2. Increase Listeners. Don’t underestimate the power of SEO. Develop a compelling title that has strong SEO and searchability to help search engines pick up your podcast. Also, submit to directories and podcatchers. Submit your podcast’s RSS feed to every podcatcher and directory. Turn your podcasts into blogs with strong SEO and share soundbites of key quotes on social media. Don’t underestimate the power that your guests may have. Partner with your guests to promote your podcast on their networks as well.
3. Produce in a Professional Way. The right location (quiet location), having quality microphones and having high quality recording/ audio and editing software can help you produce a quality podcast.
4. Encourage Engagement. Give your listeners an insider’s perspective so they can walk away with extraordinary insight into how data can create powerful change for companies, particularly those who are driving financial transactions.
5. Monetize. Selling sponsorship and ads is a common method to monetize your podcast. However, sponsorships depend on how many people listen to your podcast and the demographics of the audience. Publishing your podcast as YouTube videos will provide you with the opportunity to syndicate your show on YouTube. When posting on YouTube, all you have to do is enable monetization in your account settings and YouTube will manage the ads and disburse the funds.
For someone looking to start their own podcast, which equipment would you recommend that they start with?
The biggest factor in determining what equipment to buy will be your budget. The first essential part of recording a professional sounding podcast is to have a computer and a quality microphone. Microphones can range from a number of price points. However, if you are a casual podcaster, you do not necessarily need a piece of equipment that costs more than $1,000. A stand or shock mount can also be helpful to prevent unwanted noise as you record. Pop filters and additional affordable modifiers can help boost audio in many ways. These are the essentials. From there, select an editing program that is both cost effective and of high quality is key.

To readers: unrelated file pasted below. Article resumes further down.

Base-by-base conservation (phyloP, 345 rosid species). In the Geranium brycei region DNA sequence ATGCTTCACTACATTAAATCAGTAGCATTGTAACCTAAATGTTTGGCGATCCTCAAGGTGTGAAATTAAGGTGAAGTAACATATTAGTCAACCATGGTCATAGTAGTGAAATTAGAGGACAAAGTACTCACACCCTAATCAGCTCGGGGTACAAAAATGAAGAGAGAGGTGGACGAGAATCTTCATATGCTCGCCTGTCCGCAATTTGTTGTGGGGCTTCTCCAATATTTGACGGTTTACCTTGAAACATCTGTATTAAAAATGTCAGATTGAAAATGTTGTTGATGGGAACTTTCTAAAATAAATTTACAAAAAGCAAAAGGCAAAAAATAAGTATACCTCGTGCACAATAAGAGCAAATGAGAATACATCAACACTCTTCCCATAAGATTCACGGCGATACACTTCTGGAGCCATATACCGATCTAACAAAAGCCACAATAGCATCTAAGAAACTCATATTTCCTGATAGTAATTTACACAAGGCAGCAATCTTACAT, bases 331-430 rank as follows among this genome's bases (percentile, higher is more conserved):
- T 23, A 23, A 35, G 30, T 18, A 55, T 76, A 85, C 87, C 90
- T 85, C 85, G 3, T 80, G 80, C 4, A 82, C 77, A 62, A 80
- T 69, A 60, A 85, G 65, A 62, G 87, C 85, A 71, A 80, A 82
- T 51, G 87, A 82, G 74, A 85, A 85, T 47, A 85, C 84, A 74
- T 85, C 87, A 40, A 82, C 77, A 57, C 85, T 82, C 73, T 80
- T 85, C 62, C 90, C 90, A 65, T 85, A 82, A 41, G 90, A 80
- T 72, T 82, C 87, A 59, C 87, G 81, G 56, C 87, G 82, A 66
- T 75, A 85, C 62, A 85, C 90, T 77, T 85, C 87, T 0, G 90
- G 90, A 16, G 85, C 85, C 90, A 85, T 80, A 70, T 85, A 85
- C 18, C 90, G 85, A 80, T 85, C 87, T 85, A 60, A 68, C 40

If you could inspire a movement that would bring the most amount of good to the greatest amount of people, what would that be?
Throughout my life, I’ve given my time to supporting the next generation and given time to build the communities where I live and work. I want to leave the world a better place.
As the CEO of Syniti, I want our teams to stand up for social causes that lift and as many people around the world. We’ve dedicated time, resources and financial support to causes — from financial donations, tree plantings, coat drives and beach cleanups, we are dedicated to uplifting people in our communities.
I have a real passion for the use of data, using quality trusted data and making sure companies use that data correctly. If I could inspire a movement, it would be to tap data to drive change. It would be to use the infinite amount of data that is out there to build a world were data-driven progress, sustainability and positive societal changes are realities in the communities where we live and work.
How can our readers follow you online?
I would love to connect with you on social media via LinkedIn and Twitter using the following links. I also encourage you to check out Syniti’s Resource Hub for the latest thought leadership views on all things data.
View the original article by Tracy Hazzard on Authority Magazine